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Reviews: Bill Evans Trio: Sunday At The Village Vanguard

Reviews: 6

Review by JW May 22, 2003 (3 of 3 found this review helpful)
Performance:   Sonics:
Most of the APO analog to DSD conversions are great, but this one is probably the best from a sonic perspective. And if you like jazz trio's with articulate bass playing and a clear and purposeful piano technique, then you are in for a treat. This is a live recording set at the New York Village Vanguard jazz club with accompanying audience 'participation', though that never distracts. The Stereo separation is rather absolute left/right, with the piano in the right speaker and the rest in the left. There is virtually no center image.

It is said that the interaction with his rhythmn section and the prominent place he gives them is a hallmark of the Bill Evans Trio. The bass of Scott LaFaro gets the same attention here as Bill Evans' piano. Every song is rich in texture and communicates the enormous skills of each of the players. There are many tempo changes and the playing just demands your attention. This is not one for background music, it's far too interesting for that.

Unfortunately LaFaro died in a car accident ten days after this recording - one of the reasons for featuring him so prominently here. A second album was cut of this session. So if you want to re-live that afternoon on June 25, 1961, you have no choice to buy 'Waltz For Debbie' as well - some choice :-)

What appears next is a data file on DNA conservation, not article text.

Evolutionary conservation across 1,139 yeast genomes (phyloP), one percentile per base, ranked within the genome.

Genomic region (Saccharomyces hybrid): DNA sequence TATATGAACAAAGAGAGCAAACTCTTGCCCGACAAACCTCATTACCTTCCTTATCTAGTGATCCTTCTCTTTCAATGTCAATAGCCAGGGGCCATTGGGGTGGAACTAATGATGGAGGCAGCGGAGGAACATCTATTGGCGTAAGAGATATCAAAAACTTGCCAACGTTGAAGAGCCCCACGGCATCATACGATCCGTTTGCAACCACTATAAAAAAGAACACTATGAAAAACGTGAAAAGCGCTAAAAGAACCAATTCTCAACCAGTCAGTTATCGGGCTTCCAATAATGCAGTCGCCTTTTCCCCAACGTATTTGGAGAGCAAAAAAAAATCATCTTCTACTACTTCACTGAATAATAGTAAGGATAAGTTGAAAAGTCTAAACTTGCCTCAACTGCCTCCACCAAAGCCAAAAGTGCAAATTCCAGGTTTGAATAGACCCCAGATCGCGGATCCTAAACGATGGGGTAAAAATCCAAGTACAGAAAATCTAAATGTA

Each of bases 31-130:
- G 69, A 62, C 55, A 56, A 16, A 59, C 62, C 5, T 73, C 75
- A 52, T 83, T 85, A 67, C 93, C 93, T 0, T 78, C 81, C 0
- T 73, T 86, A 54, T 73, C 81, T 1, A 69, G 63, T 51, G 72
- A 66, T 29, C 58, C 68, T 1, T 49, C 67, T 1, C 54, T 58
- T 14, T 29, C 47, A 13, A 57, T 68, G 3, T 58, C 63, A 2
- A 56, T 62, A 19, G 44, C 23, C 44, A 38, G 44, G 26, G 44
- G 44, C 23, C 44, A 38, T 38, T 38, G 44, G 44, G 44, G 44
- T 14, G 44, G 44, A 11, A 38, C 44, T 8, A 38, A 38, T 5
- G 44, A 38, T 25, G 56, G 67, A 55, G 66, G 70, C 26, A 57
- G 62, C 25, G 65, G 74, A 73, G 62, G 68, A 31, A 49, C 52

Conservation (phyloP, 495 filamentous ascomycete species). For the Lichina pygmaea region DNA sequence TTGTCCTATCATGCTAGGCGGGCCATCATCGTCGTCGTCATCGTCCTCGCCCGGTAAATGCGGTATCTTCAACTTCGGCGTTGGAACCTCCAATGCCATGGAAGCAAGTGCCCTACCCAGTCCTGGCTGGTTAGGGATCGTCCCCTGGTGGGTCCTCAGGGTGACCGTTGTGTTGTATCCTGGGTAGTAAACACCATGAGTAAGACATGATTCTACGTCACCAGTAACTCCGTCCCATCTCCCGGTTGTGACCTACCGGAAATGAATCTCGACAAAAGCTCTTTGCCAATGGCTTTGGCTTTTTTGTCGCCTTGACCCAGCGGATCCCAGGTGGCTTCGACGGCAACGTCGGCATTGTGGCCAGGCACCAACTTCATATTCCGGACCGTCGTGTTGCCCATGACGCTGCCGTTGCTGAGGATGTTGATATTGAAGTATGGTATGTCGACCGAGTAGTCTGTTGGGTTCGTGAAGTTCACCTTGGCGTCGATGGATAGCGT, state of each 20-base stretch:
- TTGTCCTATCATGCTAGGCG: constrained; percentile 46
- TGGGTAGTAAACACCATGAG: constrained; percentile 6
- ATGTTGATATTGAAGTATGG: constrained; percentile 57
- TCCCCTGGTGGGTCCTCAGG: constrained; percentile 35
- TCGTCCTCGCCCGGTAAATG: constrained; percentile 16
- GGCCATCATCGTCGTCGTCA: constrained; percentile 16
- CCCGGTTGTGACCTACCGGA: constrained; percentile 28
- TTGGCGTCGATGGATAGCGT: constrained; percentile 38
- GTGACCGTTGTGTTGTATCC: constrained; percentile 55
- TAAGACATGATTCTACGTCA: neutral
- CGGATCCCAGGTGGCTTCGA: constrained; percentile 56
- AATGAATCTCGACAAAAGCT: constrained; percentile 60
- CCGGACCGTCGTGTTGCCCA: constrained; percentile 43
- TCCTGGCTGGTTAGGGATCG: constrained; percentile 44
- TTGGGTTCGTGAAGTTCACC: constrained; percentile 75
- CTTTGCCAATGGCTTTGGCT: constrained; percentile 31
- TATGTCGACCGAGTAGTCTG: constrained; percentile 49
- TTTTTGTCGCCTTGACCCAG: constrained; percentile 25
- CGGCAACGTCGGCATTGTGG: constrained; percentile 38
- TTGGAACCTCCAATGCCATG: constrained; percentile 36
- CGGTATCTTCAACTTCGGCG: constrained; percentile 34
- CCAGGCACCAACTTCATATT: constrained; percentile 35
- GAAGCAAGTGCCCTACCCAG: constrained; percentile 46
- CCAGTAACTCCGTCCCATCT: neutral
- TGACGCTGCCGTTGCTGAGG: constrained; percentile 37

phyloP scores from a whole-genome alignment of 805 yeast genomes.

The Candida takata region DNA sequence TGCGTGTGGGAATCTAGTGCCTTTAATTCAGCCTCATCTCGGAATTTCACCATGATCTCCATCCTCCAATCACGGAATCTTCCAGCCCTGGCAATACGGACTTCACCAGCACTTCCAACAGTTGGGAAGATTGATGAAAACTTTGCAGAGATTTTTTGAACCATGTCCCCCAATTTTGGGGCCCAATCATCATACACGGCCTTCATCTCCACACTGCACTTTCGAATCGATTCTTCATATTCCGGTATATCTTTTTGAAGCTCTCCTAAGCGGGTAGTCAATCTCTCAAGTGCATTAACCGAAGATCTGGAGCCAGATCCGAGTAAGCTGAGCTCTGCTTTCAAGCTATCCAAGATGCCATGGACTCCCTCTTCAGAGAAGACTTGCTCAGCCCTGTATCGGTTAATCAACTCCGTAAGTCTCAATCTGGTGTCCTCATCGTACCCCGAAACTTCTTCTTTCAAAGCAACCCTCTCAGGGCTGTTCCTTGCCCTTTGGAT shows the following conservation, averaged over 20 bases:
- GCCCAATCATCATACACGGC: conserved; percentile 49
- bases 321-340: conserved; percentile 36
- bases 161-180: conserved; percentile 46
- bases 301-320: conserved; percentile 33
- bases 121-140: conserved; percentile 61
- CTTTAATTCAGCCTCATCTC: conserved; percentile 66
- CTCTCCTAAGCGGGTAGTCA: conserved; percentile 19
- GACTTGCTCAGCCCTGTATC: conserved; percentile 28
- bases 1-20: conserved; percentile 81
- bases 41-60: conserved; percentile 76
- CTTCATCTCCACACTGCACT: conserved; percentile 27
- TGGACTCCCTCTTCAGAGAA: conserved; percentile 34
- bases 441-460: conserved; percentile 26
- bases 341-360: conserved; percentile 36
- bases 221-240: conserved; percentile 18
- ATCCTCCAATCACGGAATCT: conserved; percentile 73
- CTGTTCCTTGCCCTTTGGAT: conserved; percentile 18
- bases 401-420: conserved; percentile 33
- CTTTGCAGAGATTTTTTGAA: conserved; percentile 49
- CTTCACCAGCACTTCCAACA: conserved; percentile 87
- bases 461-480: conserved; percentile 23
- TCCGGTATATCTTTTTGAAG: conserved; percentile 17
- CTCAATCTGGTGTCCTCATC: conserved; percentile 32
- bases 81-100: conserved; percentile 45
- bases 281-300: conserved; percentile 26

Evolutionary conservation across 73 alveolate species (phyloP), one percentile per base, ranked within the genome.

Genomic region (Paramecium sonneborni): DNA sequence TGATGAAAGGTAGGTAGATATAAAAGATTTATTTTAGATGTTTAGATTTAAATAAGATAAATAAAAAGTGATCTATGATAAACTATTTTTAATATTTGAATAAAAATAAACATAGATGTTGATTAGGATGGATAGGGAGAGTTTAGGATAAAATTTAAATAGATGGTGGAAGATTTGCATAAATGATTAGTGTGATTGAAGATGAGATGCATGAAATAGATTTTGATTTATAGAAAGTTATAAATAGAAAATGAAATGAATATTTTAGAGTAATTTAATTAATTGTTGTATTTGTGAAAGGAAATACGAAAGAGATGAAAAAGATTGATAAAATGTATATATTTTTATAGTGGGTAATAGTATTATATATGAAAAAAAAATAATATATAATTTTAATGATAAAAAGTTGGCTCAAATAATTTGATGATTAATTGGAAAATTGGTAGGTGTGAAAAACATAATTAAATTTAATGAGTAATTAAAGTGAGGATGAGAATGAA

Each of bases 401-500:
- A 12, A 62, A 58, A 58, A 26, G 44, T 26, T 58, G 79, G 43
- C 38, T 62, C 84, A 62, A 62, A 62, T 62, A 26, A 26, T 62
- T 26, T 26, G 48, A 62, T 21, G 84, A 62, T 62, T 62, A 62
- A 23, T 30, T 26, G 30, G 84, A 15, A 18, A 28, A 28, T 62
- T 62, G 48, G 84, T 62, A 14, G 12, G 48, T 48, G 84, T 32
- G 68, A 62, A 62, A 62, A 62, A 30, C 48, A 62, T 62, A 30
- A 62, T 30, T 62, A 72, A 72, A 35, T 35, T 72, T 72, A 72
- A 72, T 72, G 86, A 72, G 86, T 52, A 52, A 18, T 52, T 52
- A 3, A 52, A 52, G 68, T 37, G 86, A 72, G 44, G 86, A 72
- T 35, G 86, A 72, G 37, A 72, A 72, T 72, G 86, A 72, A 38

PS: the following review contains some more info on LaFaro:

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Review by willyevans October 18, 2003 (1 of 1 found this review helpful)
Performance:   Sonics:
This is the best sounding this classic recording has ever sounded (except for the 2 LP 45RPM version that Analogue Productions has out now). In all honesty I have never heard this live recording sound bad. However, this SACD is by far the best this recording has sounded in a digital format. The CD layer is also a vast improvement over the older CD version as well.